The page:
The most controversial figure in fall of Constantinople: Giovanni Giustiniani
The massive Ottoman army is hitting the walls of Constantinople, the Byzantine Empire’s capitol, with its entire force.
The army inside the city is a mix of Byzantines, Venetians, and Genoese mercenaries. The civilian population is holding on during the siege hoping for a miracle .
However, there was a miracle happening in front of them every day. The name of the miracle is Giovanni Giustiniani. Giovanni Giustiniani is the only hope of stopping the Ottoman army from entering the city of Constantinople. He was also the reason the multi-ethnic Byzantine army is holding together.
The new Sultan:
It is 1453, and Sultan Mehmet II is just got back on the throne of the Ottoman Empire.
Mehmet II inherited the throne when he was 14, but his father; Murad II, retook the throne to achieve his ambition of capturing Constantinople. Murad II led a vast army to capture Constantinople; with his son Mehmet II, but failed to capture the city, due to its colossal wall.
Once back to the throne, Mehmet II started his plan to capture Constantinople. The royal court of the ottoman empire had mixed reactions on the decision to capture Constantinople.
Some courtesans of the ottoman empire had commercial ties with the Byzantine empire, and a war would affect their interest. Sultan Mehmet II, was determined to capture Constantinople.
The start of siege:
For a start, the Sultan constructed a fort right at the entrance of Constantinople to choke the city.
The Sultan sent an emissary with terms to Constantine XI; the Byzantine emperor. The negotiations didn’t go well, and the Ottoman Empire declared war on the Byzantine Empire.
Constantine XI asked for help from Europe to save Constantinople from being overrun by the Ottoman troops. Support came from the Italian city of Genoa, with 700 soldiers under the able leadership of Giovanni Giustiniani.
Giovanni Giustiniani was a famous mercenary from Italy. He was an expert in defending besieged cities. Upon his arrival, Constantine XI gave control of the city’s defenses to Giovanni Giustiniani. Giustiniani assessed the situation and started reinforcing the defenses.
The Ottoman army began the siege by bombarding the city walls with massive cannons made by Orban. Orban shifted his loyalty from Constantine XI to Sultan Mehmet II because Constantine XI couldn’t pay him.
My article on this topic: https://medium.com/lessons-from-history/orman-and-the-unpaid-byzantine-salary-8367f1c6e56f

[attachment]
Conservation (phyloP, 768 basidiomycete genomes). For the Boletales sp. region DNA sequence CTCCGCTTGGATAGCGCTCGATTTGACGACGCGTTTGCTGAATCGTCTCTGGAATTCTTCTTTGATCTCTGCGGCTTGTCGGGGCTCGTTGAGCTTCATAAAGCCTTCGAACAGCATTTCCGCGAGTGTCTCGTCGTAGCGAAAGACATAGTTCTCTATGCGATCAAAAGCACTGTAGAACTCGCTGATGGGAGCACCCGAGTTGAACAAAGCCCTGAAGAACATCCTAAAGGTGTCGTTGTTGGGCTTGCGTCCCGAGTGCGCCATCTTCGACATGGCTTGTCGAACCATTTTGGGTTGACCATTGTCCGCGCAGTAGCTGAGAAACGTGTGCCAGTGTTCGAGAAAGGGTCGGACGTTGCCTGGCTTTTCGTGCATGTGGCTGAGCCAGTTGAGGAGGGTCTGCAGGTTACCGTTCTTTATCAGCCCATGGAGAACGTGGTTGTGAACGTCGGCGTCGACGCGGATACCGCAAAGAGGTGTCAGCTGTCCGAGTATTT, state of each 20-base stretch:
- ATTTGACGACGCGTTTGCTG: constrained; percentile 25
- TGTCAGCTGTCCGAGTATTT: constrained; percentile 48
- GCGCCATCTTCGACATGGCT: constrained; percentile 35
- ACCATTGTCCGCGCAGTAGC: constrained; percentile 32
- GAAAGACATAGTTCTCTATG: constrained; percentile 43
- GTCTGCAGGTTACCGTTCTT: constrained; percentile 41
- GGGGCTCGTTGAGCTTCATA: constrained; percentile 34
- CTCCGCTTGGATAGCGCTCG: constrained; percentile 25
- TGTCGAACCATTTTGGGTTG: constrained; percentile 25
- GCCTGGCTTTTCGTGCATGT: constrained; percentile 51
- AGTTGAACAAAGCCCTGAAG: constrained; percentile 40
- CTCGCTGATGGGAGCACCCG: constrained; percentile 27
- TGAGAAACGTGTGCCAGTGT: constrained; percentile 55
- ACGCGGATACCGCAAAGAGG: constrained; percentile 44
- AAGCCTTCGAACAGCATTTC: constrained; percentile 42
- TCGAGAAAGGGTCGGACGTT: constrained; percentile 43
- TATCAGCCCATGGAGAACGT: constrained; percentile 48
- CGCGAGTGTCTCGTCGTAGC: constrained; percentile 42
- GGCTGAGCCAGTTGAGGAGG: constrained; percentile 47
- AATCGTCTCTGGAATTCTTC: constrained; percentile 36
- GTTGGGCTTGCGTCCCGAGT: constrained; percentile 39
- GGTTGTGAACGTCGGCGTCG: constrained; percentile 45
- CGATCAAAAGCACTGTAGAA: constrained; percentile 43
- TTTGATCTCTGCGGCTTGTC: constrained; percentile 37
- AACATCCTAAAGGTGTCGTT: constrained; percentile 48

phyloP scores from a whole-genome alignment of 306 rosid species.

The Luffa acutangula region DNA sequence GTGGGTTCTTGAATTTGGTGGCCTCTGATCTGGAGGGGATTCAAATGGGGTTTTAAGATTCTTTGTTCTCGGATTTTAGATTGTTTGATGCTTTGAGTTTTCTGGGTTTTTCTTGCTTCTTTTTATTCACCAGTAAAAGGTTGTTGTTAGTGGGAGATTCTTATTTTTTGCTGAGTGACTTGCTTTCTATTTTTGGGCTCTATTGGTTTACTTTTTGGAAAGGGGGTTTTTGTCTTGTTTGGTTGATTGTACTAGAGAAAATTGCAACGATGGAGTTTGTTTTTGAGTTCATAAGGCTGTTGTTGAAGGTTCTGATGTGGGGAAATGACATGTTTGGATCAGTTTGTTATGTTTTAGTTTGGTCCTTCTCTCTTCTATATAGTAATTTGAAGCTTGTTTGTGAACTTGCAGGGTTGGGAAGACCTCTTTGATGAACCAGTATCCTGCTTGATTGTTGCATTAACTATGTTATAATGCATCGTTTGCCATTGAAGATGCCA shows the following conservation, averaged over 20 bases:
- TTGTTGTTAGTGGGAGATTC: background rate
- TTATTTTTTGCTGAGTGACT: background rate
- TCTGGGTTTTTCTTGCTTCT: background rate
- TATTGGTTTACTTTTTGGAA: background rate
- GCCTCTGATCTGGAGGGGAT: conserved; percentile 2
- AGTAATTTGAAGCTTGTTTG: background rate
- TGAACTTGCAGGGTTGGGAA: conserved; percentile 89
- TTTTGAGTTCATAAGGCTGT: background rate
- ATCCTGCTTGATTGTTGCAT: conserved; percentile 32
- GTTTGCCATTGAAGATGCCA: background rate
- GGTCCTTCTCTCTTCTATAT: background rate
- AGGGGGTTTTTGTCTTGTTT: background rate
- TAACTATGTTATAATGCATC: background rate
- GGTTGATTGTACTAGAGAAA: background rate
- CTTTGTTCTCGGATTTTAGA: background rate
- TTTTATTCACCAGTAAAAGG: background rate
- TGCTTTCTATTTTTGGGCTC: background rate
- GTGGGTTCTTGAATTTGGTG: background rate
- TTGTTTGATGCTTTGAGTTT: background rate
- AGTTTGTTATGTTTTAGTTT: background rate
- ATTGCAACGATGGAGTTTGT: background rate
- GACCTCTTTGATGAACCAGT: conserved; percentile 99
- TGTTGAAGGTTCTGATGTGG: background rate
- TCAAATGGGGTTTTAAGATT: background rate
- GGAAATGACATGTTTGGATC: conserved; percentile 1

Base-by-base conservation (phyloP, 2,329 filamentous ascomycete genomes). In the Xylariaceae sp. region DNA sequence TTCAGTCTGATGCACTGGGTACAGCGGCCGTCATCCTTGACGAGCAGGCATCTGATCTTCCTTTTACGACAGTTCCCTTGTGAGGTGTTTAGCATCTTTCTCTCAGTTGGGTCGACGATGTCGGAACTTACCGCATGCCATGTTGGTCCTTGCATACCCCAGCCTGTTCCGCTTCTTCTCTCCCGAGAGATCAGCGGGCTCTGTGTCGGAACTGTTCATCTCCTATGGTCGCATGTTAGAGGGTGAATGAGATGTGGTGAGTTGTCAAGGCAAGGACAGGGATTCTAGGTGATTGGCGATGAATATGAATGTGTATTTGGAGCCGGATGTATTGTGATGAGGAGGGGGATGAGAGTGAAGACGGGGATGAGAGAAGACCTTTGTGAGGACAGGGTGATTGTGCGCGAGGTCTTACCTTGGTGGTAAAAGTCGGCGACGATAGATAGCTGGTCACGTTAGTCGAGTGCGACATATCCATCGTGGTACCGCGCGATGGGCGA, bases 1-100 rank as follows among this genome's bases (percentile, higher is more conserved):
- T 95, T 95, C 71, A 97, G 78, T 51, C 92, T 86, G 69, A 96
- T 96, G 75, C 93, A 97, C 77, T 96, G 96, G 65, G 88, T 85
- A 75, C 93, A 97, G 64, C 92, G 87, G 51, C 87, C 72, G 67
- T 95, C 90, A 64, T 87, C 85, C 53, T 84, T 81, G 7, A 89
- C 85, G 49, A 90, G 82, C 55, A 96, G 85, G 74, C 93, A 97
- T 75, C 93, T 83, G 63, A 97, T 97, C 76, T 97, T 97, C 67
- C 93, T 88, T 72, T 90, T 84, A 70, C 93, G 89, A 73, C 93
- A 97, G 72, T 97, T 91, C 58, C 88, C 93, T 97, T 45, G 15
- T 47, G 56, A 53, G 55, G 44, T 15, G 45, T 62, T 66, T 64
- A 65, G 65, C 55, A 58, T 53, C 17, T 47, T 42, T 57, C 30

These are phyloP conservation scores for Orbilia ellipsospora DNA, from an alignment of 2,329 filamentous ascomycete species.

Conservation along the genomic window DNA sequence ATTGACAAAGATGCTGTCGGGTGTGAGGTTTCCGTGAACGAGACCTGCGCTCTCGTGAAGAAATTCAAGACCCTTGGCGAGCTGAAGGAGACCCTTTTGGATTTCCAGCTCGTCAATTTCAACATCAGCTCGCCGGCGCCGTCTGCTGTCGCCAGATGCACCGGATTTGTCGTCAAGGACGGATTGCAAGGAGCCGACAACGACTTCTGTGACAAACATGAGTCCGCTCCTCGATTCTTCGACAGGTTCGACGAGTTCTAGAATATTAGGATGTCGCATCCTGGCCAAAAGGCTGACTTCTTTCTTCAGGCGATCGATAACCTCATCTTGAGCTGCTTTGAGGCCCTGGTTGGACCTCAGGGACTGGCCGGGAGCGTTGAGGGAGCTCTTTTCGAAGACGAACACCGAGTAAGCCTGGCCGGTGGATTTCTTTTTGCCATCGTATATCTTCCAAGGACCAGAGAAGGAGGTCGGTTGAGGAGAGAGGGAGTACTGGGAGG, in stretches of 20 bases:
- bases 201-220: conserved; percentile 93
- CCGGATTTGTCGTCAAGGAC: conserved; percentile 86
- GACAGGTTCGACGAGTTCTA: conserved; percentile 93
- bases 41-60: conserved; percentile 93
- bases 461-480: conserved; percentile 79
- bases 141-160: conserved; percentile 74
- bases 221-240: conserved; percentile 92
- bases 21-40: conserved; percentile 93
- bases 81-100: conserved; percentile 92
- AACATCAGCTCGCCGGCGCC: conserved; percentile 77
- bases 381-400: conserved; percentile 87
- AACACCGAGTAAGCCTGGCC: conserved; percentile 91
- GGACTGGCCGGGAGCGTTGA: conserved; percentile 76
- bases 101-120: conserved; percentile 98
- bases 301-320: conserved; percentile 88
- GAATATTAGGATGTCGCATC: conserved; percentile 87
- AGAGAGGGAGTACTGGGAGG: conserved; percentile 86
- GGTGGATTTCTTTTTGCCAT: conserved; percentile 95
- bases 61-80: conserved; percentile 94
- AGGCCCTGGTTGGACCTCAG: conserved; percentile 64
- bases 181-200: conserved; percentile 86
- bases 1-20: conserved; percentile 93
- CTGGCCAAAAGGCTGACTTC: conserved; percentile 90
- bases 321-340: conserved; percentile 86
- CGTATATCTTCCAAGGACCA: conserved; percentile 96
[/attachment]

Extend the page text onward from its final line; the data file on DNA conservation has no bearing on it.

Whenever the bombardment ceased, Giustiniani and his troops repaired the walls quickly. With repairs keeping up with the destruction, the Ottomans find the walls to be impenetrable.
Ship crossing by land:
Sultan Mehmet II faced the embarrassment of not able to stop four Venetians ships with cargo from entering the Golden Horn. The Golden Horn is the waterway that leads to Constantinople’s port.
The Byzantines protected the Golden Horn with a giant chain they raised only for friendly ships. The chain stops any enemy ship trying to enter the Golden Horn.
Sultan Mehmet II came up with a brilliant plan of going around the chain; rolling ships over the hill and dropping them into the Golden Horn. The presence of Ottoman ships inside the Golden Horn was a massive shock to the citizens of Constantinople.
Giustiniani planned to ram the Ottoman ships with fire ships. A fire ship is a boat filled with flammable materials. Sailors used fire ships to set wooden fleets on fire.
But the plot was leaked to the Sultan. Consequently, the Ottoman cannons blew the Byzantine fire ships out of the water.
My article on this topic : https://medium.com/lessons-from-history/when-ships-crossed-by-land-in-war-6ffc9975df57
The Final Assault:
Giustiniani and his troops were able to ward off Ottoman attacks.
The Ottomans set May 29, 1453, as the day of assault and charged with their entire force. Giustiniani was able to hold the city walls for an extended period, but an arrow hit him.
The injured Giustiniani was moved out of the city to the port. Giustiniani abandoning his post weakened the morale of his defending troops, and they too fall back. Giustiniani took a ship to Greece and died from his wounds a few days later.
Though Giustiniani fought valiantly and safeguarded Constantinople for six weeks, his escape at the last minute bought shame to his name. Even though he escaped the Ottomans, he can’t escape death inflicted by the Ottoman arrow.